Motor position and rotation are incredibly important for any drone to fly properly. In your kit you will notice two motor boxes labeled CW (clockwise) and two CCW (counter clockwise). This represents the direction of rotation for each motor. Let’s revisit motor position and rotation in the image below:
PX4 motor position and rotation
Motor positions 1 and 2 require CCW rotating motors and motor positions 3 and 4 require CW rotating motors.
You may be wondering how to determine the rotation of each motor. There are two ways to determine this. The first, and less intuitive in our opinion, is to look at the motor can. The photo below shows the motor size (2812) and kV rating (900) printed in two different formats. The kV rating for the CCW rotating motor is printed before the motor size. The kV rating for the CW rotating motor is printed after the motor size.
CW (black cap) and CCW (silver cap) motors
With that out of the way let’s cover a much more intutive (in our opinion) way to determine motor rotation. It requires using the propellers included in your kit. The silver capped propeller is a CCW rotating propeller and is threaded in a way that it will only screw onto the CCW motors. The black capped propeller is a CW rotating propeller. It is threaded in a way that it will only screw onto the CW rotating motors.
The photo below shows an example of installing a CW rotating propeller. Hold the propeller in place and rotate the motor in a clockwise direction. If the thread pattern is correct the propeller will screw onto the motor shaft and lock into place.
CW propeller mounting
Repeat this process for each of the four motors and then use tape to label them, just like you did with your ESC leads. You will be glad you did later!
Label each of your four motors
You should have the following:
- Motor 1: CCW
- Motor 2: CCW
- Motor 3: CW
- Motor 4: CW
Attaching Motors to Arms
Inside each motor box there is a small ziploc bag of 4 x 8mm screws. In your AVR kit you will also find a ziploc bag of M3 washers.
WarningPlease be sure to use the screws provided in the small ziploc bag inside the motor box. Using longer screws from the kit can end up damaging the motor windings and ultimately prevent the motor from operating.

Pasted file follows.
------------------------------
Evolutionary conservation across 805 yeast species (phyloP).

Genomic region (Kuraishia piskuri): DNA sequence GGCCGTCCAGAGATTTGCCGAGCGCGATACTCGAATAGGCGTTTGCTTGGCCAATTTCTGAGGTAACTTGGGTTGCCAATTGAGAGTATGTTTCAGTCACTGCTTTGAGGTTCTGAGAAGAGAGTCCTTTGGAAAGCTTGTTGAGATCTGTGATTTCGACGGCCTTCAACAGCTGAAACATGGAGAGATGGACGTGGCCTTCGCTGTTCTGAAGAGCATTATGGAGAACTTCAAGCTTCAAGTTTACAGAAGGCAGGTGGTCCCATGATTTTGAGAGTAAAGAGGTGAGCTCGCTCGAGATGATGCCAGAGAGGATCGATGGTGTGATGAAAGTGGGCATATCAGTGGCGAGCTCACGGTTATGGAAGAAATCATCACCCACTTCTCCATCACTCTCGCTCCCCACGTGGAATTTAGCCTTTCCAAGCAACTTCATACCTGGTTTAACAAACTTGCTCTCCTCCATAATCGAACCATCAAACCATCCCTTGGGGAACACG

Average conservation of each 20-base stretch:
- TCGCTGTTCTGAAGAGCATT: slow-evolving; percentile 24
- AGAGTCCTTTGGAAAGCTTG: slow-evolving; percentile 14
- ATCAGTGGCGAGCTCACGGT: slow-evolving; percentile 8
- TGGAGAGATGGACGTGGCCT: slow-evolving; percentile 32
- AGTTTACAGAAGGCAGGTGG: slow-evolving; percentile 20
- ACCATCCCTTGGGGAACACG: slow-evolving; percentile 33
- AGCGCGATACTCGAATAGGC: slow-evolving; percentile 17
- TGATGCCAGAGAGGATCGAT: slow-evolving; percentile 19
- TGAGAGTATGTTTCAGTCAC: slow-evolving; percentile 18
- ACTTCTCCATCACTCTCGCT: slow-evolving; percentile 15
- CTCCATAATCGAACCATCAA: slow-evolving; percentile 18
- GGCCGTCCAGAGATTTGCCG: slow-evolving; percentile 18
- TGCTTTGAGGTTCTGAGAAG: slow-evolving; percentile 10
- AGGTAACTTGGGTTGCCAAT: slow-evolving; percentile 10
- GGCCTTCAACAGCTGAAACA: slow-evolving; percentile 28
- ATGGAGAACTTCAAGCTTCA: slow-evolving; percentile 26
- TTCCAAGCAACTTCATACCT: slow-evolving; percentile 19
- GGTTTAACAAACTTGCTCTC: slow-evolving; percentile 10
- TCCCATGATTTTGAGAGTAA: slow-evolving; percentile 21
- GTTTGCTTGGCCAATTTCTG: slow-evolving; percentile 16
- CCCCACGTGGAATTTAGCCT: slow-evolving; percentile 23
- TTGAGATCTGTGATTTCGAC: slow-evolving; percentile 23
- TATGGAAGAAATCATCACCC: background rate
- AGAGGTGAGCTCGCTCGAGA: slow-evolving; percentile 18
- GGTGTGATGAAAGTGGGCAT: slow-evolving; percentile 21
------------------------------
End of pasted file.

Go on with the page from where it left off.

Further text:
The photo below shows the necessary parts for mounting the motor to the frame arm. You will follow this procedure for each of the four motor/arm assemblies.
Parts necessary for mounting each motor
A 2mm hex driver is necessary to secure each of the 8mm screws into the motor.
WarningDon’t forget to use one M3 washer with each screw. This will help reduce stress on the carbon fiber arm.
Place a small drop of blue Loctite on each screw as shown in the photo below.
Blue Loctite on motor screw
Loctite is useful in helping secure your screws and prevents them from coming loose.
Motor mounted and secured
Repeat this process for all four of the motors.
All four motor/arm assemblies complete
Attaching Arms to Midplate
NoteTo proceed with this step you must 3D print four landing gear mounts. Make sure to print with 100% infill as these mounts will experience a lot of stress from the weight of the drone and hard landings.
Locate the M3 22mm screws and lock nuts in your AVR kit. These will be necessary for mounting the motor arms to the midplate and securing the 3D printed landing gear mount.
Parts for motor arm mounting
Each arm will require three 22mm screws and lock nuts. You will insert each of the screws through the top plate, arm, bottom plate, and landing gear mount. The lock nut will be secured from the bottom as shown in the photo below. A 5.5mm box driver is necessary for tightening the nut. Be sure to tighten each nut securely.
TipSave yourself some trouble and make sure that the motor arms are mounted in the right position. Make sure that the labeled ESC leads match with the motor labels. Refer back to the PX4 motor image above if necessary.
Securing lock nuts with 5.5mm driver
Repeat the installation process for each motor arm.
All four motor arms secured
Flip your AVR drone over and connect each of the motor leads to the corresponding ESC leads.
Motors and ESCs ready to be connected
Be sure to make a good connection between the male leads of the motor to the female leads of the ESC. You should not see any brass between each of the connections. This is important so that nothing comes loose or causes a potential short.
Motors and ESCs all wired up
Feed any excess cable slack between the top and bottom plates. You can use zip ties to clean up your cabling as shown in the photo below.
Zip ties keep you build nice and tidy
Motor position and rotation is an important part of any drone build. The photo below is a gentle reminder. It won’t be long before you have this photo memorized!
Motor position and rotation